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From Middle English luflynes; equivalent to lovely +‎ -ness.


  • enPR: lŭv′lēnəs, IPA(key): /ˈlʌvlinəs/
  • (file)
  • Hyphenation: love‧li‧ness


loveliness (countable and uncountable, plural lovelinesses)

  1. (uncountable) The property of being lovely, of attractiveness, beauty, appearing to be lovable.
    • 1818, John Keats, “Book I”, in Endymion: A Poetic Romance, London: [] [T. Miller] for Taylor and Hessey, [], →OCLC, page 3, lines 1–5:
      A thing of beauty is a joy for ever: / Its loveliness increases; it will never / Pass into nothingness; but still will keep / A bower quiet for us, and a sleep / Full of sweet dreams, and health, and quiet breathing.
    • 1886 October – 1887 January, H[enry] Rider Haggard, She: A History of Adventure, London: Longmans, Green, and Co., published 1887, →OCLC:
      Then, seated in her barbaric chair above them all, with myself at her feet, was the veiled white woman, whose loveliness and awesome power seemed to visibly shine about her like a halo, or rather like the glow from some unseen light.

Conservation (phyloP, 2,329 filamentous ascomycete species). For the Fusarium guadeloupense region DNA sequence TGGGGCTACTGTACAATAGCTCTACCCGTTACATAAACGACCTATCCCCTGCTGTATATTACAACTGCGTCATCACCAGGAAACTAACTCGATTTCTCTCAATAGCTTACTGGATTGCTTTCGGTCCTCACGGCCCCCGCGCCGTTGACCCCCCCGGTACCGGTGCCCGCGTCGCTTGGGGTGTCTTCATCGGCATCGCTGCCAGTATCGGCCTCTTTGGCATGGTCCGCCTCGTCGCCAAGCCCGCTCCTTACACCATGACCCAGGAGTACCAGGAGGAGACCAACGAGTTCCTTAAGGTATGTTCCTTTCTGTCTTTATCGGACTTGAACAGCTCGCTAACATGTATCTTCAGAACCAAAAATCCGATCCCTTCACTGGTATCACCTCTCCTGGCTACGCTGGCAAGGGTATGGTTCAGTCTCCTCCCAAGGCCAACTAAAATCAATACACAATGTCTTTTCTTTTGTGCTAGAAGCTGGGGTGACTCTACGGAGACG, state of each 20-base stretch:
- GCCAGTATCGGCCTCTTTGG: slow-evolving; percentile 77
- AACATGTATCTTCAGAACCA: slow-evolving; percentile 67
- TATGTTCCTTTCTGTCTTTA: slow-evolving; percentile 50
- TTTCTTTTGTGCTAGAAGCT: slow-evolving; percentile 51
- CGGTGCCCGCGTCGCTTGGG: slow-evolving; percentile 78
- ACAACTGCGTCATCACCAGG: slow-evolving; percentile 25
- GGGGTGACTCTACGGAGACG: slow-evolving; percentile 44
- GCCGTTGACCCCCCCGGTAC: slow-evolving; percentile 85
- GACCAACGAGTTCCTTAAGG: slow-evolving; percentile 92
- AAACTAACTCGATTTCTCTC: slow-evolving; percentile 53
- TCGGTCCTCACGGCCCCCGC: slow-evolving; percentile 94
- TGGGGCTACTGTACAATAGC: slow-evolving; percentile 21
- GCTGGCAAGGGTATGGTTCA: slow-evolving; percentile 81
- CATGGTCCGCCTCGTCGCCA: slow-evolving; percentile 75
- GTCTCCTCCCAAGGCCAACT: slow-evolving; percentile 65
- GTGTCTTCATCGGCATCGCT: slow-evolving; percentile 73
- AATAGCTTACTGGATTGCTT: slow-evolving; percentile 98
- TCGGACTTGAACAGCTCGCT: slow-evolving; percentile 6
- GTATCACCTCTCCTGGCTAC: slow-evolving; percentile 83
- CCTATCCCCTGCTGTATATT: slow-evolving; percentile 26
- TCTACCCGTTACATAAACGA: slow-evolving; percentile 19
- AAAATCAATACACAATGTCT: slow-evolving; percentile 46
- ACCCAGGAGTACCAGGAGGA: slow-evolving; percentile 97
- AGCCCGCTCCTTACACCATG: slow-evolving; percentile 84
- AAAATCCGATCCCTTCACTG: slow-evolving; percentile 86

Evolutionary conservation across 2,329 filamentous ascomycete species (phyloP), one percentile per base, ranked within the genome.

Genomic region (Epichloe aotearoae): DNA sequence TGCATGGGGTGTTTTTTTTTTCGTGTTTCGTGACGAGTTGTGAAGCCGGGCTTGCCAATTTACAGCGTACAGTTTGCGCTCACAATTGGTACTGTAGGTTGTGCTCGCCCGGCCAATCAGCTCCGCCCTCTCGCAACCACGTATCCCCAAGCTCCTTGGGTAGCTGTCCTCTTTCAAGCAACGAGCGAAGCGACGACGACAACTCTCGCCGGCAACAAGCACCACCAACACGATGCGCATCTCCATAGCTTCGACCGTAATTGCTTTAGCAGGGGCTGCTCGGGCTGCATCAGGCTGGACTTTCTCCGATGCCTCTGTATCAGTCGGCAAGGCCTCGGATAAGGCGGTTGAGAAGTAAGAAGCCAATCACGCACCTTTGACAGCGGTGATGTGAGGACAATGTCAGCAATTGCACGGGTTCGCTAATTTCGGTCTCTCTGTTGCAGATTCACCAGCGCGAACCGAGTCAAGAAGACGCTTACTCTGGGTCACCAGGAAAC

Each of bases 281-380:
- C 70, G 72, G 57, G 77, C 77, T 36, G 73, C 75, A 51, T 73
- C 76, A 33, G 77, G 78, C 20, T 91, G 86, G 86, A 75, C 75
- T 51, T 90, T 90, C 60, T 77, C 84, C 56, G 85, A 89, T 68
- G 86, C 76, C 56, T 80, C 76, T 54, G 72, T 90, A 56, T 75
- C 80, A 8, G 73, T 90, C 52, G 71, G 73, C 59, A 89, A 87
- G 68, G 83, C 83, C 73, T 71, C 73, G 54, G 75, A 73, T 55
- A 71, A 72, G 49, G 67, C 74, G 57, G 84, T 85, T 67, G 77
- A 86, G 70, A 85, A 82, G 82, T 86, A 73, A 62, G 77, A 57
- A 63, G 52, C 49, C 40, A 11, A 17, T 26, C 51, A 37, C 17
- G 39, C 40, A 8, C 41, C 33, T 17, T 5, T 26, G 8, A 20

2. (countable) The result of being lovely.
  3. (zoology, collective) A group of ladybirds.
    • 2016, David Mark, Dead Pretty, Hachette UK, page 10
      'A loveliness of ladybirds,' whispers Roisin to her sleeping child, and looks at her husband proudly. He grins back. 'Aye, the plague of last summer. Couldn't pick up a glass of lemonade without finding a hundred ladybirds using it as a bubble-bath.'
    • 2018, Natalie Rompella, The World Never Sleeps, Tilbury House, p18
      A loveliness of ladybugs is enjoying lunch - little aphids that pepper a crop of soybeans.
    • 2019, Jayne Fresina, A Loveliness of Ladybirds, Twisted-E Publishing LLC, page 71
      Sparks of sunlight caught on a loveliness of ladybirds that had floated into the waiting room through an open door.